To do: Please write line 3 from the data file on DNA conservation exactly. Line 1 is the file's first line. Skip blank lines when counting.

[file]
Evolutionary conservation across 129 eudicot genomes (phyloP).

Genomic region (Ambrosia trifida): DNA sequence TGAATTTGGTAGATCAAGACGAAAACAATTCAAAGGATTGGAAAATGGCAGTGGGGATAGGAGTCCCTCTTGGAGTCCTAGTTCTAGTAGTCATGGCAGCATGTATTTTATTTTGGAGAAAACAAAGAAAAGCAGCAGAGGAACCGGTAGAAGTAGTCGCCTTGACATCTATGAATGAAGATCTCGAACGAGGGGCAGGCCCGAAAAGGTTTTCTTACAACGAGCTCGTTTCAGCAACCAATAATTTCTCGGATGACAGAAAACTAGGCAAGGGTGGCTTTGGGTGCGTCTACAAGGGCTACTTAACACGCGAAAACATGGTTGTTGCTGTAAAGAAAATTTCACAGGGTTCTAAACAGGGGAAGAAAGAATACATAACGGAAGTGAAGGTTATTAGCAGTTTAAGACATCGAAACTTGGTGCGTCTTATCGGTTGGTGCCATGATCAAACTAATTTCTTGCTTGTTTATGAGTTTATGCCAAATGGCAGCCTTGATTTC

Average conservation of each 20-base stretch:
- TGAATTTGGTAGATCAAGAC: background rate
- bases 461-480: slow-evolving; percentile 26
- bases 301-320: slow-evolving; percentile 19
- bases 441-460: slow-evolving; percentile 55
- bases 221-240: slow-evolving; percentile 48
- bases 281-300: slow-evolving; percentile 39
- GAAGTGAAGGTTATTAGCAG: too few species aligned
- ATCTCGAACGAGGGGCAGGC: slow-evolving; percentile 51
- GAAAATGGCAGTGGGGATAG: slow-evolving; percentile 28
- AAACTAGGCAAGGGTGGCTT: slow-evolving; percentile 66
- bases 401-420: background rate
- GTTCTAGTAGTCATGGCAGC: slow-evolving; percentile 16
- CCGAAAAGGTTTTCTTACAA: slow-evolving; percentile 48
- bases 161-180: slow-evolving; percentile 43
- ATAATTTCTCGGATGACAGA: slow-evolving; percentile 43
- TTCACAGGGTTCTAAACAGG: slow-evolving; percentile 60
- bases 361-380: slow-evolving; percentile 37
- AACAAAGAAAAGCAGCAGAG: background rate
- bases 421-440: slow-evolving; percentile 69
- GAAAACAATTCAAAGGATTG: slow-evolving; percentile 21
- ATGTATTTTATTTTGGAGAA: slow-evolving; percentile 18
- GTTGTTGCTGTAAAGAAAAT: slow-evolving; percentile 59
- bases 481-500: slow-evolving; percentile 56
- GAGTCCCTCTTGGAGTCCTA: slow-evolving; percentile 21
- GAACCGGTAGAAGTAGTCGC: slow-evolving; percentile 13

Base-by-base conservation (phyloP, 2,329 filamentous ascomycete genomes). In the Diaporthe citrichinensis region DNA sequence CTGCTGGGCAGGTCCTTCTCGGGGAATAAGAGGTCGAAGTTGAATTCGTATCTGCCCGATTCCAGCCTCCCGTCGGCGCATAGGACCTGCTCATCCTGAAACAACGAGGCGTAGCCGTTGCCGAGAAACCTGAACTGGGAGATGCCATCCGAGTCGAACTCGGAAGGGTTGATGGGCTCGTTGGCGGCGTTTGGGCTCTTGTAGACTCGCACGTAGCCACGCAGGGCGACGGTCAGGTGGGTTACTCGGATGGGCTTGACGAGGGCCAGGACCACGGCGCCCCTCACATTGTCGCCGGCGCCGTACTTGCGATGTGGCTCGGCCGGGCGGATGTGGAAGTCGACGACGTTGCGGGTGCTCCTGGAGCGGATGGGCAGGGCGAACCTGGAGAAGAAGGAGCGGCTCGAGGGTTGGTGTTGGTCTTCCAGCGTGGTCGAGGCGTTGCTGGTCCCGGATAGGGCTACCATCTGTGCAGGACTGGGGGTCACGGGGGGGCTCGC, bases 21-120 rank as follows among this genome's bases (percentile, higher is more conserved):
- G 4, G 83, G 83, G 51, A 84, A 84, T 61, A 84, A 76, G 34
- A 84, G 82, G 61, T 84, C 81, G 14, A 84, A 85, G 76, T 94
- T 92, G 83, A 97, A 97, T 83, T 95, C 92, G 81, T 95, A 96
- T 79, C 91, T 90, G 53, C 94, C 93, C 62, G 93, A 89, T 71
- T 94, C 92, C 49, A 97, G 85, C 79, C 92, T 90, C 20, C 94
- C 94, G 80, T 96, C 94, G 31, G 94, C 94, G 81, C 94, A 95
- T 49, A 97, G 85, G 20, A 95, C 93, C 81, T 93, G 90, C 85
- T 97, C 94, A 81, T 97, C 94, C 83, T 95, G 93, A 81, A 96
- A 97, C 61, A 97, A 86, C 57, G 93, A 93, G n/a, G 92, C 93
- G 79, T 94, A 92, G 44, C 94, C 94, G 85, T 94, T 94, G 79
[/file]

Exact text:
Average conservation of each 20-base stretch: